As part of their Manure Management Advisory System, the Wisconsin Department of Agriculture now offers their Runoff Risk Advisory Forecast in a mobile friendly format. The system is designed to help growers time manure applications to minimize runoff and nutrient loss.
Users can either manually enter a location using latitude and longitude or can utilize GPS to pinpoint their location. The runoff risk forecast takes into account such factors as soil moisture, land cover, slope and the weather. This is also a great tool when planning chemical fertilizer applications as those applications are equally subject to runoff as manure. The full release from the Wisconsin Department of Agriculture follows with links to the service and more...
Runoff Risk Forecast Now Available for Phones, Tablets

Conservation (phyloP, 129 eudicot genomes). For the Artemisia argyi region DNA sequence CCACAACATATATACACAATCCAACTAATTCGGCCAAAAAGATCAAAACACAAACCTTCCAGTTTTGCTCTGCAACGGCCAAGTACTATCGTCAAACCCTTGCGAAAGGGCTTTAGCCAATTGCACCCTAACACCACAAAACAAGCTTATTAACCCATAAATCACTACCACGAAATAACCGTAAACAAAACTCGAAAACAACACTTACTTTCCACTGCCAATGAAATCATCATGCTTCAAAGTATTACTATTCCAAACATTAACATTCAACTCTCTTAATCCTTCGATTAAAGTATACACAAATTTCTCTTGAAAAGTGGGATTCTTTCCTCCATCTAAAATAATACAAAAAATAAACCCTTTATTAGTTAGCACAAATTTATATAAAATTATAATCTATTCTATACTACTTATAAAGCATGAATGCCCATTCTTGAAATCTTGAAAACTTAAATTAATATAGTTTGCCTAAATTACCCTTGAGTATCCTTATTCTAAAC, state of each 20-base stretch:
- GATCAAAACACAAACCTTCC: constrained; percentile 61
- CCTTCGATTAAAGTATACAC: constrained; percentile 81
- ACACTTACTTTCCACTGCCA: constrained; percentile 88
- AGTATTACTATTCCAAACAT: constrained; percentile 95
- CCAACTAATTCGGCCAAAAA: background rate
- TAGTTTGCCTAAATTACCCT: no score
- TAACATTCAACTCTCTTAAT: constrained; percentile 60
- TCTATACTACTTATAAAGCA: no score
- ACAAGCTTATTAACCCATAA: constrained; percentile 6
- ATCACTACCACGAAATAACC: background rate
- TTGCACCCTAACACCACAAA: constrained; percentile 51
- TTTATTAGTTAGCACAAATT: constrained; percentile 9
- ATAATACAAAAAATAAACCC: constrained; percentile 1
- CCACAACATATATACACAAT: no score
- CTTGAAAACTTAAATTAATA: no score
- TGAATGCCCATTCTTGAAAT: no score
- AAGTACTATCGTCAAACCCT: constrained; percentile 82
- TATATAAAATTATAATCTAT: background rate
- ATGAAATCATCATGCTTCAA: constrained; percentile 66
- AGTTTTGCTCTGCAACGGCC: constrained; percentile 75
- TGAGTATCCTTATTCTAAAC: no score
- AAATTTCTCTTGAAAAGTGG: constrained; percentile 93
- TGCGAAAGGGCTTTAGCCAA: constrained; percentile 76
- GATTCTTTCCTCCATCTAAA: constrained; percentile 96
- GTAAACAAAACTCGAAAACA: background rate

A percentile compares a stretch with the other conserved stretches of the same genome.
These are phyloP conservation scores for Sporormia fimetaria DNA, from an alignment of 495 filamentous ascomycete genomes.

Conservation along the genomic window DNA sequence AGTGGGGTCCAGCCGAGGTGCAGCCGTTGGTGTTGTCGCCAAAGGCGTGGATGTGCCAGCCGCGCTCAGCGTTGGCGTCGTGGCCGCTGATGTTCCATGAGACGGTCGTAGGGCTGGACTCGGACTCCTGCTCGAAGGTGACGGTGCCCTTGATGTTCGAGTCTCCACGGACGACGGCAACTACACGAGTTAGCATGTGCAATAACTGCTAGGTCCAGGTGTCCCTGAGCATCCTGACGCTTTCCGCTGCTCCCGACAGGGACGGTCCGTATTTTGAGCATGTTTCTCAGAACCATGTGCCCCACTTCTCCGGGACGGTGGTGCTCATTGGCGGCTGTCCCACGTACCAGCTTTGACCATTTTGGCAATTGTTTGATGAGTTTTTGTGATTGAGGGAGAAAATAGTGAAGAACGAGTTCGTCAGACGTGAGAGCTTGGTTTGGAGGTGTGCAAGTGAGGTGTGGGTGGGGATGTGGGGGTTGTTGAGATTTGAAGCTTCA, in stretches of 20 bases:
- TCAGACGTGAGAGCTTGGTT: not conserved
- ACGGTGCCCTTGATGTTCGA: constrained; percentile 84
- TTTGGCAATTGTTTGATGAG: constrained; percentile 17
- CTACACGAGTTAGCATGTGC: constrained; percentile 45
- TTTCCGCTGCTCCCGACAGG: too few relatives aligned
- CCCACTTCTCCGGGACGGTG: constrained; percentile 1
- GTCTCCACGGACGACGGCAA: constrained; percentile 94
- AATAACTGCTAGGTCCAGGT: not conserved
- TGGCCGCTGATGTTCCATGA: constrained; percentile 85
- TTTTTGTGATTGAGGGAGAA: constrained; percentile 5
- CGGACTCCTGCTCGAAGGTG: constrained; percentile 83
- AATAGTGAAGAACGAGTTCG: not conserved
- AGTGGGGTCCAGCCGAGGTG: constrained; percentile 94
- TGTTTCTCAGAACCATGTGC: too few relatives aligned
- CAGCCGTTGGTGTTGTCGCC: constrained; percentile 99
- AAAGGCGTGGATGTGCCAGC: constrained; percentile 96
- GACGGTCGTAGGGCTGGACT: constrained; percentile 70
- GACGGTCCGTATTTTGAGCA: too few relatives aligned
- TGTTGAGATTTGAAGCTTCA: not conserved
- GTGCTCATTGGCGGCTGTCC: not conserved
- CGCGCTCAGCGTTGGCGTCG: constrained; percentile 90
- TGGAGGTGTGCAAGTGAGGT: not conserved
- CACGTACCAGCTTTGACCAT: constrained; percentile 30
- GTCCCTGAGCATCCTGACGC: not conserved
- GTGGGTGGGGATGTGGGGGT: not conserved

MADISON - Just in time for the spring thaw, Wisconsin's Runoff Risk Advisory Forecast is now available in a format that is friendlier for mobile devices.
The mobile device page is available at http://www.manureadvisorysystem.wi.gov/app/mobile/rraf. It reads the user's current latitude and longitude from the phone or tablet and provides the latest runoff advisory for that area. Users can enter other locations by hand using longitude and latitude. They can bookmark the site in their phone or tablet browser, but they must activate location services (GPS) for the internet service they use on those devices so it can find their location and download the pertinent information.
Staff from the Wisconsin Department of Natural Resources and the University of Wisconsin developed the new mobile application.
The forecast is still available on laptop and desktop computers as well, at www.manureadvisorysystem.wi.gov. Wisconsin's online runoff risk advisory system is part of the Wisconsin Manure Management Advisory System that provides maps showing short-term runoff risk for daily application planning, and also maps for long-term application planning. The runoff risk forecast is updated three times a day by the National Weather Service and takes into account soil moisture, weather and factors such as land cover and slope.
The system was developed by DATCP, the National Weather Service, U.S. Geological Service, and University of Wisconsin.